Minerva Film was an Italian movie production and distribution company prominently active from 1912 up to 1956, and one of the major companies during the later fascist period, along with Lux Film, Titanus and Scalera Film. It was founded during the Silent Era initially as a distribution company named after Minerva, the Roman Goddess of war, handling major foreign productions for release in Italy during the time. In 1946, the company was involved in a legal dispute with American producer and screenwriter David Selznick over the contract of Alida Valli. Eventually, in 1956, the company ceased its operations due to liquidation.
|1st Logo (September 21, 1940)||2nd Logo (October 2, 1941)||3rd Logo (September 16, 1942-September 29, 1950)||4th Logo (November 27, 1947-December 23, 1954)|
1st Logo (September 21, 1940)
Visuals: The logo starts with a sketch of Minerva's head statue on top of a pedestal on a moving sunburst background. A thick black ring fades in behind it with the bottom ends connecting with Minerva's neck. As it is fading in, the text "MINERVA FILM PRESENTA" scrolls within the ring from right to left. The ring eventually fades out once the scrolling text is gone.
Technique: Traditional animation.
Audio: The opening theme of the film.
Availability: Only seen on Dopo Divorzieremo.
2nd Logo (October 2, 1941)
Visuals: On a cloudy sky background, there is a silhouette of the same Minerva head statue sitting on top of a pedestal. A light eventually illuminates from above to reveal more of Minerva and the pedestal, which appears to be in a Roman-like style with "MINERVA FILM" carved within it. It stays static for a few seconds until it crossfades to a black background with "PRESENTA" flipping to the center of the screen.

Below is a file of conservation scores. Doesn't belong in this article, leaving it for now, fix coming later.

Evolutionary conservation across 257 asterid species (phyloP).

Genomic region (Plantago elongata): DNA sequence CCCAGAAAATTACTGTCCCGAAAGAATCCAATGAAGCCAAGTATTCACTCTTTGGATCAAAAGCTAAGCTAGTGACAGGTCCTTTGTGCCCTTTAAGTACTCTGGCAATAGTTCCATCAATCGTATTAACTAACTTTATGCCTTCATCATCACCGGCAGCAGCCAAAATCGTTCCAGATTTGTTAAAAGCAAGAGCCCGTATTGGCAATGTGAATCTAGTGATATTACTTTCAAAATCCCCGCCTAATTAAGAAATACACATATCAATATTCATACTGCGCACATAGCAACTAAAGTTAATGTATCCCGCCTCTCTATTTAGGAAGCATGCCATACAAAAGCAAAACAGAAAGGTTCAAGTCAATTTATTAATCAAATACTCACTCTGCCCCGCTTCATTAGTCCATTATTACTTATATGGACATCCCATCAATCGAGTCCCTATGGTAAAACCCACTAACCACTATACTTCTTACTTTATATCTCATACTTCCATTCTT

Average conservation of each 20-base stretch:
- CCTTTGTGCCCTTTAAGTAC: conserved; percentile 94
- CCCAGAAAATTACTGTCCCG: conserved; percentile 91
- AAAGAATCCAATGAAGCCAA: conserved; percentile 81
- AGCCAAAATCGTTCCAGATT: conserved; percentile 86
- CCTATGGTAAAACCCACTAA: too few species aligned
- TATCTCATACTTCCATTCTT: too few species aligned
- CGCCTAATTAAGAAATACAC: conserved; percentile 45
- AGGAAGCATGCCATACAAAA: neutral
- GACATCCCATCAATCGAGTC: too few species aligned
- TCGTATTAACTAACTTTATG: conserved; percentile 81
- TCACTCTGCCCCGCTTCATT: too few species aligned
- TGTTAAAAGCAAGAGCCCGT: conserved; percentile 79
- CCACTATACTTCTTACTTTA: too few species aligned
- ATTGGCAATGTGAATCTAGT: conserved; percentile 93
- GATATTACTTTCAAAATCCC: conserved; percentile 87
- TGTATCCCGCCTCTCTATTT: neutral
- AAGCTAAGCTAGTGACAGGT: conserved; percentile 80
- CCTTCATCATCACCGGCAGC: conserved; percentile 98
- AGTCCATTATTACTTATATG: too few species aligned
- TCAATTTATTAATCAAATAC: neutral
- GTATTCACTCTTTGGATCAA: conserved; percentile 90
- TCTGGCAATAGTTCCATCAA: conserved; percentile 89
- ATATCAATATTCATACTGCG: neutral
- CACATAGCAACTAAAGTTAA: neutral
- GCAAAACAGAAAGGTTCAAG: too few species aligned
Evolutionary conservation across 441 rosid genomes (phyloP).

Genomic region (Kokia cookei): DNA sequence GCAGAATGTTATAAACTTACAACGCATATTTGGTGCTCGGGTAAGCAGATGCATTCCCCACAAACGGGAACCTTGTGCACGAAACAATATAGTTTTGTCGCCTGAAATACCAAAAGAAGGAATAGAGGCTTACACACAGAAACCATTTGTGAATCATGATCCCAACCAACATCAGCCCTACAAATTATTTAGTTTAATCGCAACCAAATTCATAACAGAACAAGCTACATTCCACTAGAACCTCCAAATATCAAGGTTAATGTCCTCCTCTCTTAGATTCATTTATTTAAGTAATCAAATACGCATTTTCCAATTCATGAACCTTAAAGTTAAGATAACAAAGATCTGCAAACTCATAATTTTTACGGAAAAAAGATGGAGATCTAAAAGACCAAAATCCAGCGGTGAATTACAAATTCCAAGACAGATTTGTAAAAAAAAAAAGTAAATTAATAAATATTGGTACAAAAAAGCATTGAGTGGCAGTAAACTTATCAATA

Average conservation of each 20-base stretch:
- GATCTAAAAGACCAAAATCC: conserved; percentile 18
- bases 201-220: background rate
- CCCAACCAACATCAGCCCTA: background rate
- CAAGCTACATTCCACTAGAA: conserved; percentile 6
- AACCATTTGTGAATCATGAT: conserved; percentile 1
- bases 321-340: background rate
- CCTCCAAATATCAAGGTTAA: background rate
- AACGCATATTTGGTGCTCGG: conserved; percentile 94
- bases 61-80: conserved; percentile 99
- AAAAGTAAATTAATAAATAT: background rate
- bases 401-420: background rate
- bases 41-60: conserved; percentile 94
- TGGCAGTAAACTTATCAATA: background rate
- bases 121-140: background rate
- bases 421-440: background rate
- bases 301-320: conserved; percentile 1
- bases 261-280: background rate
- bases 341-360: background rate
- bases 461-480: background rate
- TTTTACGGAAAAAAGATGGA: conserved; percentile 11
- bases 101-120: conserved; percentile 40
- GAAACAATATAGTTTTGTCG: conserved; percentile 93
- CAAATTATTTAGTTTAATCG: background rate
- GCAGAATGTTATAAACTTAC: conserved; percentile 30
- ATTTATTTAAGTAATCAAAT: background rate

Technique: Practical effects.
Audio: A snare drum roll followed by a trumpet fanfare.
Availability: Only seen on Scampolo.
3rd Logo (September 16, 1942-September 29, 1950)
Visuals: On a zooming starfield backdrop, a white, 5-pointed star zooms toward the camera and dissolves into the same head of Minerva. Then, a white sunburst shape fades in behind the bust, and the words "MINERVA FILM", in a white, art-decó-esque font, appear zooming in, letter-by-letter, above the bust. After a few seconds, the smaller word "PRESENTA", also in white wipes in below Minerva's head. Lastly, after a few seconds, the screen fades out.
Technique: Motion-controlled animation.
Audio: See the previous logo.
Audio Variant: I cadetti di Guascogna uses the opening theme of the film.
Availability: Some earlier films they have distributed either have been lost or don't use a logo at all. Its notable appearances were in La Bisbetica Domata, La vita ricomincia, Avanti a lui tremava tutta Roma, Roma città aperta, Il sole di Montecassino, Natale al campo 119 and I cadetti di Guascogna.
4th Logo (November 27, 1947-December 23, 1954)
Visuals: Over a cloudy setting, there is a different statue of Minerva's head facing towards the right side with "MINERVA" at the bottom. The head then rotates 45 degrees clockwise to face the viewer. When it stops, said "MINERVA" rises to the center of the screen which also reveals "FILM" in the same format and "presenta" in a handwritten style. A light then shines on the text at the moment it stops, blocking Minerva's head.
- In its earliest appearance, the setting is less cloudy and the text is not fully illuminated.
- A colorized variant exists on Giorni d'amore.
- Starting with Parigi è sempre Parigi up until Gelosia, the setting is more dark and cloudy and the camera angle is below the Minerva statue. The text is fully white when the light illuminates it.
- A colorized variant exists on Amori di mezzo secolo.
Technique: Live-action and chroma-key animation.
Audio: A rising bombastic orchestral suite with harp glissandos at the start, possibly based on the previous logo.
- Parigi è Sempre Parigi as well as other films uses an alternate version of the rising theme.
- Anema e core and Miseria e nobiltà use the opening theme of the film.
Availability: It mainly appeared in several Italian films.
- The standard variant was seen on I due orfanelli and Giorni d'amore.
- The 1951 variant made its appearance on Parigi è sempre Parigi, Amor non ho! Però, però.., Domani è un altro giorno and Gelosia.
- The 1954 variant was seen on La Romana, Cronache di Poveri Amanti, Un giorno in pretura, Amori di mezzo secolo, Miseria e nobiltà, and Il cardinale Lambertini.